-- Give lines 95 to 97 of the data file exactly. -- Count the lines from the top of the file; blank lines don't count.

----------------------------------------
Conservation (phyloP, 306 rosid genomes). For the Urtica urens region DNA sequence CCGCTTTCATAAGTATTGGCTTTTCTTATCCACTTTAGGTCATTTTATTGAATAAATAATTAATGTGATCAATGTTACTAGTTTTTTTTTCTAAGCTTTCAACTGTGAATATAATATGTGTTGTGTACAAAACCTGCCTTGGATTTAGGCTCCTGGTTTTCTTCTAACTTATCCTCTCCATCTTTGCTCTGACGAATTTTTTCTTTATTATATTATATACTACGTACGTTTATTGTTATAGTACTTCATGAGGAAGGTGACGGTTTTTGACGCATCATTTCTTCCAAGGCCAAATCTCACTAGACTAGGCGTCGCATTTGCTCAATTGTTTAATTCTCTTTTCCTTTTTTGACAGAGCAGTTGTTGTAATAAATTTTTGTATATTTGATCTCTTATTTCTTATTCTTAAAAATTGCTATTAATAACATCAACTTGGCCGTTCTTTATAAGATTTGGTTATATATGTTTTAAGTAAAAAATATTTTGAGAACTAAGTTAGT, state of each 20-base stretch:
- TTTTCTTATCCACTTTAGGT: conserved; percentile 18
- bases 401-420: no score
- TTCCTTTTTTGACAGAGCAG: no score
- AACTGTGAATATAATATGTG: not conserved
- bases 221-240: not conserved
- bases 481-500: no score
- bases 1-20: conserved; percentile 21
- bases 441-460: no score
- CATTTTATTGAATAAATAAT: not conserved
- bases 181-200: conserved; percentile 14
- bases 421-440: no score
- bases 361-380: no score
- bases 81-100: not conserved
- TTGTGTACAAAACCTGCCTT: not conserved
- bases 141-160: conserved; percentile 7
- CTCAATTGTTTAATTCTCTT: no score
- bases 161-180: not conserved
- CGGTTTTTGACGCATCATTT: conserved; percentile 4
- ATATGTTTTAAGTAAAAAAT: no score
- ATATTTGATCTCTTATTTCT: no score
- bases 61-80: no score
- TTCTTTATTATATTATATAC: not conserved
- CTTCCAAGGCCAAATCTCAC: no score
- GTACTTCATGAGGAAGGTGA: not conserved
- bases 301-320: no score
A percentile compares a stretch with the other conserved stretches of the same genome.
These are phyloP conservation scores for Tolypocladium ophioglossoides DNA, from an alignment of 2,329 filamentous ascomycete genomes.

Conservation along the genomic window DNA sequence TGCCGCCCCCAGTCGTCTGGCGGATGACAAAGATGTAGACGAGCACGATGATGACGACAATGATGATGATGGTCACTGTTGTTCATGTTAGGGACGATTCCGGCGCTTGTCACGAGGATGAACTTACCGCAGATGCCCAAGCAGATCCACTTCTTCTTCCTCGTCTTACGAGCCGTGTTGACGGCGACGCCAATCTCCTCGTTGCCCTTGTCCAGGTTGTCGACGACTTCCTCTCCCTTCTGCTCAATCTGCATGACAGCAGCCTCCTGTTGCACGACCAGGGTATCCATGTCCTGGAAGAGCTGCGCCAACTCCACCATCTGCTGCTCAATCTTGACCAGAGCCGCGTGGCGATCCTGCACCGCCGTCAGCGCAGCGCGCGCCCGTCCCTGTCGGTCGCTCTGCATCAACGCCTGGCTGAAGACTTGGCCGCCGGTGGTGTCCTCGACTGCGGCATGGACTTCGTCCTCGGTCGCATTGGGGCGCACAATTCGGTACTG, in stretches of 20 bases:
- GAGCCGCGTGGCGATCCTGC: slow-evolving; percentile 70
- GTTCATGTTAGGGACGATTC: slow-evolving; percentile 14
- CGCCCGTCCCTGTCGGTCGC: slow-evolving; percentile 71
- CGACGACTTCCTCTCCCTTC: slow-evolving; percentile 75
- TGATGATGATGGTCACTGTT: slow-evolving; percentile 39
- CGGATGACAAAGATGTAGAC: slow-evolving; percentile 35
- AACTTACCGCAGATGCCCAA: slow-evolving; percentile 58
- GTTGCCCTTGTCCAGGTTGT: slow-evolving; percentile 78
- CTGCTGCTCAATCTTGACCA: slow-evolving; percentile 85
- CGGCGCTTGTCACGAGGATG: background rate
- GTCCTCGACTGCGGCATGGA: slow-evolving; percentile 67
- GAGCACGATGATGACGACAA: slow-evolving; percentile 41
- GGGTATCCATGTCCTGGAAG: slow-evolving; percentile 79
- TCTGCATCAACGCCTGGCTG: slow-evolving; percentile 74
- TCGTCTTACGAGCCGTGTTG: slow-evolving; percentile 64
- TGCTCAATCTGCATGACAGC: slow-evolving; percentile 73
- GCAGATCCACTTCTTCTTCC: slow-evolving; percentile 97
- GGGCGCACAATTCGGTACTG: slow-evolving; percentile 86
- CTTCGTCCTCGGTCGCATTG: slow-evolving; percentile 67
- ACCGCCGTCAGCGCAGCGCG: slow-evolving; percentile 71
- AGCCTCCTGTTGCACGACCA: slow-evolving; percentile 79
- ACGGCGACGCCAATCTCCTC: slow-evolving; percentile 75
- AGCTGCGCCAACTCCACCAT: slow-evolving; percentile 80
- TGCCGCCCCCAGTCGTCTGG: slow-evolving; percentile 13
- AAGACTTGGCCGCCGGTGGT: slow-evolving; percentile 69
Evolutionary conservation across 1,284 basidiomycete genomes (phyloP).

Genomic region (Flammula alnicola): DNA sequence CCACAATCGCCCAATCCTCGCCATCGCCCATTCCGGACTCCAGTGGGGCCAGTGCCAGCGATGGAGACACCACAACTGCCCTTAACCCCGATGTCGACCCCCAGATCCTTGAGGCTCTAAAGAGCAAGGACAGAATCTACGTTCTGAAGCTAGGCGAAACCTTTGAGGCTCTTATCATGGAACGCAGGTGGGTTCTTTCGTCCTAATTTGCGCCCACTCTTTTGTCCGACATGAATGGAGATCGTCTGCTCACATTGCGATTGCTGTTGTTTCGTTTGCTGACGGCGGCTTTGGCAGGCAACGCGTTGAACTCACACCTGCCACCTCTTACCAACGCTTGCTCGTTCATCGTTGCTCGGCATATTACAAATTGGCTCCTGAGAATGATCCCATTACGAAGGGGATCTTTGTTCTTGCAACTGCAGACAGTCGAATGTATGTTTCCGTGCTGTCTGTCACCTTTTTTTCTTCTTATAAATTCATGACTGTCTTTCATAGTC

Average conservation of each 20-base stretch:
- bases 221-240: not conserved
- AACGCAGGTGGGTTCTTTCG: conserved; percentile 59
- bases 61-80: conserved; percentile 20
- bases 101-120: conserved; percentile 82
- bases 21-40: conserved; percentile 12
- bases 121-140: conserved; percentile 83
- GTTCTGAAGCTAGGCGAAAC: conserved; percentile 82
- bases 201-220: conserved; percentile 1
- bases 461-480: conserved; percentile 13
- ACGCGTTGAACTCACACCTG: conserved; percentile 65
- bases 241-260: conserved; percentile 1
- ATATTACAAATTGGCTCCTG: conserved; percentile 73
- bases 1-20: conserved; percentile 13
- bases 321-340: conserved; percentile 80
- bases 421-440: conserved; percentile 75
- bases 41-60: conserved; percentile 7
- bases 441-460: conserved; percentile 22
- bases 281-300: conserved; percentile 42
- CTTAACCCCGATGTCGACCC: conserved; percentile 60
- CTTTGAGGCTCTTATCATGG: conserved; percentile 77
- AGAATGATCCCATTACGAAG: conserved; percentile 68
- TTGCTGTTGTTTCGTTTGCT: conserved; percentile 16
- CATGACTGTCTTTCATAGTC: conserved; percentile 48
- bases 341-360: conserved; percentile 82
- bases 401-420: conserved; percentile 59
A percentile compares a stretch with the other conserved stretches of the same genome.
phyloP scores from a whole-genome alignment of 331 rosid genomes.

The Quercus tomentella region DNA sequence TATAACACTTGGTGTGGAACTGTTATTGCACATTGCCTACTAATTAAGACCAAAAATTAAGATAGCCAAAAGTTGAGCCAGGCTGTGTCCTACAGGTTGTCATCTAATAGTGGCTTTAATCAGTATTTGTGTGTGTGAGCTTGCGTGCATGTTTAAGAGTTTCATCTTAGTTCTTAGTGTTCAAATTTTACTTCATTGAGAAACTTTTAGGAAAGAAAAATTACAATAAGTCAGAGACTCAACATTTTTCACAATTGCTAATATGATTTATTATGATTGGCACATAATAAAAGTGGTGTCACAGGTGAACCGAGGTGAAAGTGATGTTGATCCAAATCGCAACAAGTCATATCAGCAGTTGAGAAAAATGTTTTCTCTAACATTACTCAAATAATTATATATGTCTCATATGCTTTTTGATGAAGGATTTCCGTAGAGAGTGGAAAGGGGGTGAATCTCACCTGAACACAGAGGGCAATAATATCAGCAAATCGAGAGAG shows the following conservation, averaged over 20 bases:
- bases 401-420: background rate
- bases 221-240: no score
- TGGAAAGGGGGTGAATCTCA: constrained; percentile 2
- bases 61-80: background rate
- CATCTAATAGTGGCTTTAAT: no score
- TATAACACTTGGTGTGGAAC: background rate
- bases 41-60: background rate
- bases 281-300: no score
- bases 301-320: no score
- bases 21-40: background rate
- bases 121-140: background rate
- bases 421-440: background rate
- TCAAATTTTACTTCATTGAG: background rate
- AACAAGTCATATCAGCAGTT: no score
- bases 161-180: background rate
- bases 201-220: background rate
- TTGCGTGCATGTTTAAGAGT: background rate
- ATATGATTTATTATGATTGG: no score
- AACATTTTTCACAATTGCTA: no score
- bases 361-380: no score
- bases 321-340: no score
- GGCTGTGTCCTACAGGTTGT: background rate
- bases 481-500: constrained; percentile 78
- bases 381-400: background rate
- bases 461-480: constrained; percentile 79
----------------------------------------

- bases 21-40: background rate
- bases 121-140: background rate
- bases 421-440: background rate